I have not seen that many silent films, I’ll admit, but with the original Nosferatu, you almost forget there’s no sound. The silent era was an era where the set-piece would often be the only real reason to watch a film: the Odessa Steps sequence in Sergei Eisenstein’s The Battleship Potemkin springs to mind.
Cinema was only in its infancy, and telling a story without sound is very hard to do. It must have been even harder back when coherency, and ‘the rules’ of filmmaking were hardly established. So, it makes it even more surprising that ‘Nosferatu’ is a chilling, scary, but above all brilliant film.
The plot is a direct lift of Dracula. and the daughter of Bram Stoker sued the maker, FW Murnau, and prints for the film were burnt. Luckily, some survived, which makes this film even more of a wonder.
Jonathon Harker, is hired by a recluse living up a mountain to find a home for him. After many run-ins with the locals of the town, and being advised not to go, he makes the trip anyway. He then meets the Count, who is a rat-faced, pale, vampire. Harker soon realises this, but too late. The Count wreaks havoc on Harker’s town.
It was the first ever vampire film, which makes it all the more relevant in these days of Twilight and True Blood. It was also, arguably, the first ever horror film, but some might say that that title belongs to Haxan, a film about demons and ghosts.
The vampire himself (played to perfection by Max Schreck, whose last name means ‘fear’) is a frightening, imposing, figure, who lurches forward at the sight of blood, just as every vampire is supposed to do. Except there is something in his eyes, something primal, and this injects the whole film. The set-pieces are epic, even in the time of 1922, and while it is not on the same level as something like Fritz Lang’s Metropolis, it is clearly what paved the way for horror films of today.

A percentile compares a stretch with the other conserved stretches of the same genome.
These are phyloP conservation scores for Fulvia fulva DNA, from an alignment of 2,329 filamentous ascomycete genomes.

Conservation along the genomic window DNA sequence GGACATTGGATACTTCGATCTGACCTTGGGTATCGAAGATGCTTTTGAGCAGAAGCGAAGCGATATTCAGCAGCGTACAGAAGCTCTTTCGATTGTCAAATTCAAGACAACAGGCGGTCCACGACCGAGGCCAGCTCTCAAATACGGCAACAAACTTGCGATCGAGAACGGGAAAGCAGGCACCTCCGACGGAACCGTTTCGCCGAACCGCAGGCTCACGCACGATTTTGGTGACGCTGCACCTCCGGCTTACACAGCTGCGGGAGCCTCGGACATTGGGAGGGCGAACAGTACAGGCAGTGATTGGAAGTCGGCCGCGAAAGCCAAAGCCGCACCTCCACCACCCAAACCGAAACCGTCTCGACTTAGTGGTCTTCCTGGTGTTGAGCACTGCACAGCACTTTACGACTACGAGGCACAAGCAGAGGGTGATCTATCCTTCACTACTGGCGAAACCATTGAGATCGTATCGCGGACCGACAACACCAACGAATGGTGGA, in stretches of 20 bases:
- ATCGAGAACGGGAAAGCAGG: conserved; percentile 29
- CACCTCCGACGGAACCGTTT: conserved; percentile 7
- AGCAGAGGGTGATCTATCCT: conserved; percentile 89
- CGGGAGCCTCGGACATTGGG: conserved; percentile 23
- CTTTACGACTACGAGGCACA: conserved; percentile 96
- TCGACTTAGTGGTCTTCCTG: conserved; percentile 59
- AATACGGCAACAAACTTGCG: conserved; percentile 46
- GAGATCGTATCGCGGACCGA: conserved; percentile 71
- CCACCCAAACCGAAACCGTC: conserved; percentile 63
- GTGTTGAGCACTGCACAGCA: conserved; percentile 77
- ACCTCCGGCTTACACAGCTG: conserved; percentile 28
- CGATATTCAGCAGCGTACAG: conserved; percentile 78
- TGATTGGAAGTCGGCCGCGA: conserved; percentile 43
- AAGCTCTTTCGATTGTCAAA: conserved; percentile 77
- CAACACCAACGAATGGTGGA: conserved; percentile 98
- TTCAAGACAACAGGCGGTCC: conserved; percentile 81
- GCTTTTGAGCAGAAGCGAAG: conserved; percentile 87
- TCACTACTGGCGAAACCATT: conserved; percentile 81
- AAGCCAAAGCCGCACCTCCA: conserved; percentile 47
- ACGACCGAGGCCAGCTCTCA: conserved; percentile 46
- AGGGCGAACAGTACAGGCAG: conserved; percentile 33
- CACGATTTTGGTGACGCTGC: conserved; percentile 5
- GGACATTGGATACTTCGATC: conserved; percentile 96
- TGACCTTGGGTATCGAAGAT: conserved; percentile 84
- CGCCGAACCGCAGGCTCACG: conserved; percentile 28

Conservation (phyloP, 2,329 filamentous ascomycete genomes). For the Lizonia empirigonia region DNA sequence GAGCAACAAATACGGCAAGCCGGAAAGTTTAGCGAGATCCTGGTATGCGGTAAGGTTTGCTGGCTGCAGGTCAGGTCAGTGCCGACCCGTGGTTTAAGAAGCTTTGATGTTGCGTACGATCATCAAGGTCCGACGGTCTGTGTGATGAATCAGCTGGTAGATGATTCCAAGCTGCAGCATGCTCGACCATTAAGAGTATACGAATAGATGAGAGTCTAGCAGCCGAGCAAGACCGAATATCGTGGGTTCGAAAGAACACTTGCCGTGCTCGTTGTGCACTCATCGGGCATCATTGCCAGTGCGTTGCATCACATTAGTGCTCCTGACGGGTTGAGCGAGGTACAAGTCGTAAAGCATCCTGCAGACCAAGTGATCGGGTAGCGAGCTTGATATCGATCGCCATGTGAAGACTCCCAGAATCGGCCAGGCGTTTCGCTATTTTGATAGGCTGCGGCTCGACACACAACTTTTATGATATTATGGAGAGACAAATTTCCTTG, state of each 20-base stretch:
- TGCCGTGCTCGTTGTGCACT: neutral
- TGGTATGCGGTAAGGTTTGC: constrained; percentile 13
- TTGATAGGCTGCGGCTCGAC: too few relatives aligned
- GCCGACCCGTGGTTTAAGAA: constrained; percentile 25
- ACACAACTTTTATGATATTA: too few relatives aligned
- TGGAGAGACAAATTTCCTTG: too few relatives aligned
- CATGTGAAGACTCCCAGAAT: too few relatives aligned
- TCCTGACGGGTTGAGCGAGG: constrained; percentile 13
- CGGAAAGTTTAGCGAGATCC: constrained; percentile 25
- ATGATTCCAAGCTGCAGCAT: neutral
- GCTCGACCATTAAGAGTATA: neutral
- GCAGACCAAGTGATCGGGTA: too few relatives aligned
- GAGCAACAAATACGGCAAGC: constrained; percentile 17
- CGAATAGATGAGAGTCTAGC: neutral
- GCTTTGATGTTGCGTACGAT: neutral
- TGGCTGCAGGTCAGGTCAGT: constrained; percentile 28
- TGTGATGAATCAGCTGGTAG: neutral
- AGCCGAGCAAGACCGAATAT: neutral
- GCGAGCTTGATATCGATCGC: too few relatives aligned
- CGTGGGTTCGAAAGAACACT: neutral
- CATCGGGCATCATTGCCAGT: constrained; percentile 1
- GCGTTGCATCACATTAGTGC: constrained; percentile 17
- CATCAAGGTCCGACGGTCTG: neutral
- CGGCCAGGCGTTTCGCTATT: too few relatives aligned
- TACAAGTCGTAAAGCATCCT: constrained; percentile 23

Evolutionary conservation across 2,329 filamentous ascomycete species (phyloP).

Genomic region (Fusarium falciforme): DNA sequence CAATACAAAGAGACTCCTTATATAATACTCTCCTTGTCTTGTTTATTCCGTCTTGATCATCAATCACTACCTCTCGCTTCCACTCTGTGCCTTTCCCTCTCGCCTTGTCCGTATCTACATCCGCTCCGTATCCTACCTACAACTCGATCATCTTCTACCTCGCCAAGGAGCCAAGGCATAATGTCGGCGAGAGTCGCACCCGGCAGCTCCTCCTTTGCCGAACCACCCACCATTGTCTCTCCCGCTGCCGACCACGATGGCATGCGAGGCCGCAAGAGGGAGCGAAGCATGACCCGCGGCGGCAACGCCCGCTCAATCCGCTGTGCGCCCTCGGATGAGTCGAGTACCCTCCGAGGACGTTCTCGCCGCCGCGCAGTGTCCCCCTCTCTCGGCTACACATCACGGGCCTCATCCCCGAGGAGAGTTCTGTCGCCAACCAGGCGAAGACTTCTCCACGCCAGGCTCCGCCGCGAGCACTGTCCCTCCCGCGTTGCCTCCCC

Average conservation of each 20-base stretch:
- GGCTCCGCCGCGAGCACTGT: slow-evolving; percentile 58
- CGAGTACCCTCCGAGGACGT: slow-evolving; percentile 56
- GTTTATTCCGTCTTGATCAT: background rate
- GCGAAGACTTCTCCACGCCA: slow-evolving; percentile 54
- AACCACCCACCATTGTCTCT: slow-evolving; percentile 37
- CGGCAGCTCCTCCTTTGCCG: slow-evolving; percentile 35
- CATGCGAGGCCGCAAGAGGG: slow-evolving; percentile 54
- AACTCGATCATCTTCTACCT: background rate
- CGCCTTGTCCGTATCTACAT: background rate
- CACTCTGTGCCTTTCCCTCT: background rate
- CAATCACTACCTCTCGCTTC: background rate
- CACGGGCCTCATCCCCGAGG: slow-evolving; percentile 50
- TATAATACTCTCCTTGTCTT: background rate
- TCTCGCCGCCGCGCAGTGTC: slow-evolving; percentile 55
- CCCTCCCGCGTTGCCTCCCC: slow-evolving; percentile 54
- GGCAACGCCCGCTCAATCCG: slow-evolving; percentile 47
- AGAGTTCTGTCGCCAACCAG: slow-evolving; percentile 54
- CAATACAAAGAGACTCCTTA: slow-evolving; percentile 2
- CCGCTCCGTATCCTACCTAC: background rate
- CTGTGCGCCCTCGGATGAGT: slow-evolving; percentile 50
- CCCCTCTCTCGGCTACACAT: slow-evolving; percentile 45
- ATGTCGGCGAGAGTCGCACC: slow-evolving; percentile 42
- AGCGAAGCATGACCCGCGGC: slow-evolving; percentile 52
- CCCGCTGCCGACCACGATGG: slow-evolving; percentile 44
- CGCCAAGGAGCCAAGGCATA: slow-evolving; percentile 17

Nosferatu is actually rather frightening. The face of the vampire is on a par with Freddy Krueger, and it is a truly haunting sight. When we find out the story, that merely adds to the tragedy. One potent scene, showing suspense at its height long before Hitchcock entered the fray, sees the vampire haunting the corridors, searching for blood in the form of his estate agent Jonathon Harker. As he looks in the door, down towards Harker, I found myself with the most curious sensation: I was genuinely scared. This is suspense and fear in its most undiluted form. The sight of him, lurching in that way is one of the most powerful images in cinema. We fear for what will happen to Harker: most of all we’re scared about Nosferatu himself.
Being taken from Dracula, the plot was never going to be bad, but I feel that this is far better, and scarier, than the 1931 American sound version. It is more visceral, it has power, even now. This is a film where the director believes in his vision, and has clearly put his heart into it. And that’s what this film has, underneath the set pieces: a heart. It is hard not to feel something about Nosferatu, be it repulsion, pity, or something deeper.
It might be over-analysis, reading into a performance that has no lines -but those eyes, those claws, that walk. Nosferatu might be a terrifying character, and even by today’s standards, is a great film.